Wild Florida Photo - Gelsemium sempervirens

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Gelsemium sempervirens




Florida native


A frequent evergreen vine of flatwoods, hammocks and disturbed sites throughout most of Florida except for the southernmost peninsula. The range extends through the southeast, west into Texas and Arkansas, north into Tennessee and Virginia.
Often high-climbing, this vine produces yellow trumpet-shaped flowers, usually appearing between December and April in Florida. The flowers are on short pedicels and may be solitary, or in axillary clusters of 2 to 3. The flower tube is 2.5-3.8 cm (1 to 1-1/2 in.) long with five spreading corolla lobes. The sepals are obtuse - having blunt or rounded apices. The leaves are opposite, simple, entire and lanceolate, 6-9 cm (2-1/2 to 3-1/2 in.) long and 1.5 cm (2/3 in.) wide with a long tapering tip. Fruit is an oblong capsle 1.4-2.5 cm (1/2 to 1 in.) long and 0.8-1.2 cm (<1/2 in.) wide.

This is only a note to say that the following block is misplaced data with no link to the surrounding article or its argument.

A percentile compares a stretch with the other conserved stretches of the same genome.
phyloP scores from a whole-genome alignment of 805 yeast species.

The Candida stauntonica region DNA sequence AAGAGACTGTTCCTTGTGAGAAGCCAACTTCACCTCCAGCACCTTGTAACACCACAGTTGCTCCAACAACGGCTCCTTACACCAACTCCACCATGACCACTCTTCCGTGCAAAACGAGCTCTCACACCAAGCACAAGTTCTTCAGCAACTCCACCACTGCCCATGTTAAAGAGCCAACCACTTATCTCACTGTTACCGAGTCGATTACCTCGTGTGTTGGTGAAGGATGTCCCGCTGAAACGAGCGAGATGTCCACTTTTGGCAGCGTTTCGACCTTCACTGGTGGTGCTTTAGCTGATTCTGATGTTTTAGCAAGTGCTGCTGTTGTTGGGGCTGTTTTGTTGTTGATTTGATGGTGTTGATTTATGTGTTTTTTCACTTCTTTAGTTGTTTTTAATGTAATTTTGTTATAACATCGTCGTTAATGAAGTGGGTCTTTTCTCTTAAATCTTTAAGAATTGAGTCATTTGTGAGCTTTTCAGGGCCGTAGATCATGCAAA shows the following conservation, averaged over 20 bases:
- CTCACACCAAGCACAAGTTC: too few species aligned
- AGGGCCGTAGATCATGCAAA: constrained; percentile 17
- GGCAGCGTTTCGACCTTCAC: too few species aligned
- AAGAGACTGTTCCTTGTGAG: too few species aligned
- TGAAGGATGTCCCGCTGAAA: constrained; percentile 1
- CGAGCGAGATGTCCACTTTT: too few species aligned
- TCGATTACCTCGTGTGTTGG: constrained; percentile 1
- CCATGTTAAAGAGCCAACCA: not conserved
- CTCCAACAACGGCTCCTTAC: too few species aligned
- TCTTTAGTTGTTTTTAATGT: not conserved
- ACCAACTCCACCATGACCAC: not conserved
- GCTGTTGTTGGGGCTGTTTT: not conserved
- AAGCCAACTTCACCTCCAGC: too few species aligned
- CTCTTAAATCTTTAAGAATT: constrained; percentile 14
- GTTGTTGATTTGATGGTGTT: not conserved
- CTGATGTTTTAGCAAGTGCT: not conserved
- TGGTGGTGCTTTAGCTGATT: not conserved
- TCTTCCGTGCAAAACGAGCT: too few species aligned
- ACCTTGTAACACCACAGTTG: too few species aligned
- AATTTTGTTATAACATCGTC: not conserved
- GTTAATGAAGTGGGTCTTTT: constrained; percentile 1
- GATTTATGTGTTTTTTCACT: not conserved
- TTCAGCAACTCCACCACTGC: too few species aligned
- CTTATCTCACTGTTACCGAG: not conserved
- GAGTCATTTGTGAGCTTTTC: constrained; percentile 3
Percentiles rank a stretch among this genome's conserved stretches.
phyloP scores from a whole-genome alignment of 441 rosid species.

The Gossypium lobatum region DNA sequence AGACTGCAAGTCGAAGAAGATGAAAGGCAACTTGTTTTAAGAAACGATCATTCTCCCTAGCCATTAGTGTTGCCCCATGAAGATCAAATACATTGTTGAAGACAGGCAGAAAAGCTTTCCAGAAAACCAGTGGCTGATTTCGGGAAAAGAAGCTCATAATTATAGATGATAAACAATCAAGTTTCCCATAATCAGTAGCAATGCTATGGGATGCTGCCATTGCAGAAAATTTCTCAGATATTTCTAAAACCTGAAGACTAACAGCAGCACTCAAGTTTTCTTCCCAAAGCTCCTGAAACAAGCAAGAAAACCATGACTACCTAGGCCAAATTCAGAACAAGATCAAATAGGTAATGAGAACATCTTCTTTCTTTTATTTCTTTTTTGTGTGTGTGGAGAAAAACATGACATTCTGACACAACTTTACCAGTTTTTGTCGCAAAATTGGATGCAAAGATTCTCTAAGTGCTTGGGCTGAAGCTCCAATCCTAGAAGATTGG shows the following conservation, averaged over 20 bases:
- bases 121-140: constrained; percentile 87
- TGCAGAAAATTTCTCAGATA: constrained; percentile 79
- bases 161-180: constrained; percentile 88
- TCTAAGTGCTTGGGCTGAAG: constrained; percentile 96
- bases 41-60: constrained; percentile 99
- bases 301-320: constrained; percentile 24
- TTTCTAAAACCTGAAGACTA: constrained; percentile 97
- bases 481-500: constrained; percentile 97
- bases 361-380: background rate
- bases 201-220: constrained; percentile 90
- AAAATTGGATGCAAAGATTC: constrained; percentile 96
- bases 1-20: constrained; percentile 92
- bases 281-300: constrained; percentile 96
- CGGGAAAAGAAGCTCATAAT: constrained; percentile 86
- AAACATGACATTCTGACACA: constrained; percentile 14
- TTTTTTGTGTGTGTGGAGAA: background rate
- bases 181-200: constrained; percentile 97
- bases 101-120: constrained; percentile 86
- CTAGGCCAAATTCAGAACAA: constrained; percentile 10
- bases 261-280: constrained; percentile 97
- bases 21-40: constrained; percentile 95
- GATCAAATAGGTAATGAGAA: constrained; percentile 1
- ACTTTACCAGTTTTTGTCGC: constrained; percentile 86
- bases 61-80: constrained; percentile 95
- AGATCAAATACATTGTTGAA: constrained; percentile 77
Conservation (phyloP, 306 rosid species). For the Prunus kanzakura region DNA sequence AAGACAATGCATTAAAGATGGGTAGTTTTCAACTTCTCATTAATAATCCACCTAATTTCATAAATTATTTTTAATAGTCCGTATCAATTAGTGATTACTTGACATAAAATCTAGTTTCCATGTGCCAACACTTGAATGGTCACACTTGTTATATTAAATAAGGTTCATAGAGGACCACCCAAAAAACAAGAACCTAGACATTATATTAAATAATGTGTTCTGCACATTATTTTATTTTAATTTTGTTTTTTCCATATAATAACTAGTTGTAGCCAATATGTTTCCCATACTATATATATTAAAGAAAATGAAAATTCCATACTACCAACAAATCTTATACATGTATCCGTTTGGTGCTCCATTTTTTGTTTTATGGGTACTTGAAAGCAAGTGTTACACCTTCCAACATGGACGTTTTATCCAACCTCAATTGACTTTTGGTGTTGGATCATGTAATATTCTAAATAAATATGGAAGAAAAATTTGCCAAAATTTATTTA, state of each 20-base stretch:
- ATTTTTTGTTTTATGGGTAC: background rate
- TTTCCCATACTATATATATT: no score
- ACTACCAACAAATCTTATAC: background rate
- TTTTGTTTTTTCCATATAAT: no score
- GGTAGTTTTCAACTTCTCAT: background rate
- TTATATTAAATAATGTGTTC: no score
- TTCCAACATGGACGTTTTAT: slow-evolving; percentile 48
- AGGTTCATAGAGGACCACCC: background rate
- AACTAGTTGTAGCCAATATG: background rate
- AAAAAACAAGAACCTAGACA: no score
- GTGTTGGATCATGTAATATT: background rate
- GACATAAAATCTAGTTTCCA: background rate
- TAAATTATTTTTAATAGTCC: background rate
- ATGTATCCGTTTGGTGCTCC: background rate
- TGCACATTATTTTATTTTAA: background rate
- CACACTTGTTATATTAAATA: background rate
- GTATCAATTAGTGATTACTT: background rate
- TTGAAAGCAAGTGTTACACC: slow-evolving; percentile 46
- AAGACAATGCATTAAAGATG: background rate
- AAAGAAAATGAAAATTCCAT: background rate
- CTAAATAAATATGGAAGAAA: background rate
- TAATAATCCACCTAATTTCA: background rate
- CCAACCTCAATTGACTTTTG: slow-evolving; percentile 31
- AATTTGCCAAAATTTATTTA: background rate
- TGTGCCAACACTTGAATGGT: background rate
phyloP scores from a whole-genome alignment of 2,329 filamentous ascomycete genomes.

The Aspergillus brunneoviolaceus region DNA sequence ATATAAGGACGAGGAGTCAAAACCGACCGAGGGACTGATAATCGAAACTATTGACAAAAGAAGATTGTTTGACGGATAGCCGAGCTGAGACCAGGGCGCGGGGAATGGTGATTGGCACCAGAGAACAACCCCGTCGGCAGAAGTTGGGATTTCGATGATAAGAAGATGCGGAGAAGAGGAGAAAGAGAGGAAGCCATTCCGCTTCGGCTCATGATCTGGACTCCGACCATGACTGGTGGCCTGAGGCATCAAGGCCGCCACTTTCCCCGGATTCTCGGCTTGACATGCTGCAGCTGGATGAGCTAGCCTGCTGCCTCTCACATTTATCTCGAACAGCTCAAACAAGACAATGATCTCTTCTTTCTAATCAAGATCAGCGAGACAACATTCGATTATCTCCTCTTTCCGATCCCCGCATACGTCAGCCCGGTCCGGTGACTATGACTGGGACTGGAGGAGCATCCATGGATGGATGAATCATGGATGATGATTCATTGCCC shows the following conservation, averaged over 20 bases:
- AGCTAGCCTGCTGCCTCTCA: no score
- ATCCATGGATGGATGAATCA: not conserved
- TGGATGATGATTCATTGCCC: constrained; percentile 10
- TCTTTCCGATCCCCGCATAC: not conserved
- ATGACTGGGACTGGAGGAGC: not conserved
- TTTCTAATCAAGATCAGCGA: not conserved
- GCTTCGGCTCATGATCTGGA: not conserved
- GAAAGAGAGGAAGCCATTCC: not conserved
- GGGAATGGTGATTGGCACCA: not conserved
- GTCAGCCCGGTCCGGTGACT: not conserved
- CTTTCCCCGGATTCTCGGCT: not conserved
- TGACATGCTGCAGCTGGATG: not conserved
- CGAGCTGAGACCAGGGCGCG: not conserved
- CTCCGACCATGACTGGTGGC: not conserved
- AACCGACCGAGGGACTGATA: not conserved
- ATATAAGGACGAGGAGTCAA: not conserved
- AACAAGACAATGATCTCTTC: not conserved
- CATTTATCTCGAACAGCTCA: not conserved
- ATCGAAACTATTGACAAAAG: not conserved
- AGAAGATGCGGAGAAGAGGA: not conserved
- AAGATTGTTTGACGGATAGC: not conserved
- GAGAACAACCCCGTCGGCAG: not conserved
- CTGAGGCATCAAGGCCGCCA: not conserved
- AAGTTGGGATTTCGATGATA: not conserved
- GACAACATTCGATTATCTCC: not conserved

All parts of this plant are poisonous. Ingestion can cause death and skin contact can cause dermatitis, prompting another common name, cow itch.

Gelsemium sempervirens is a member of the Loganiaceae - Logania family.

Native Florida Plants

  Robert G. Haehle; Joan Brookwell
 Low Maintenance Landscaping and Gardening

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Native Florida Plants
Native landscapes are easier to maintain, use less water and thrive without chemical pesticides and fertilizers. Native Florida Plants describes every type of regional flora—-from seaside foliage and wildflowers to grassy meadows, shrubs, vines, and aquatic gardens—-in 301 profiles and accompanying color photographs.

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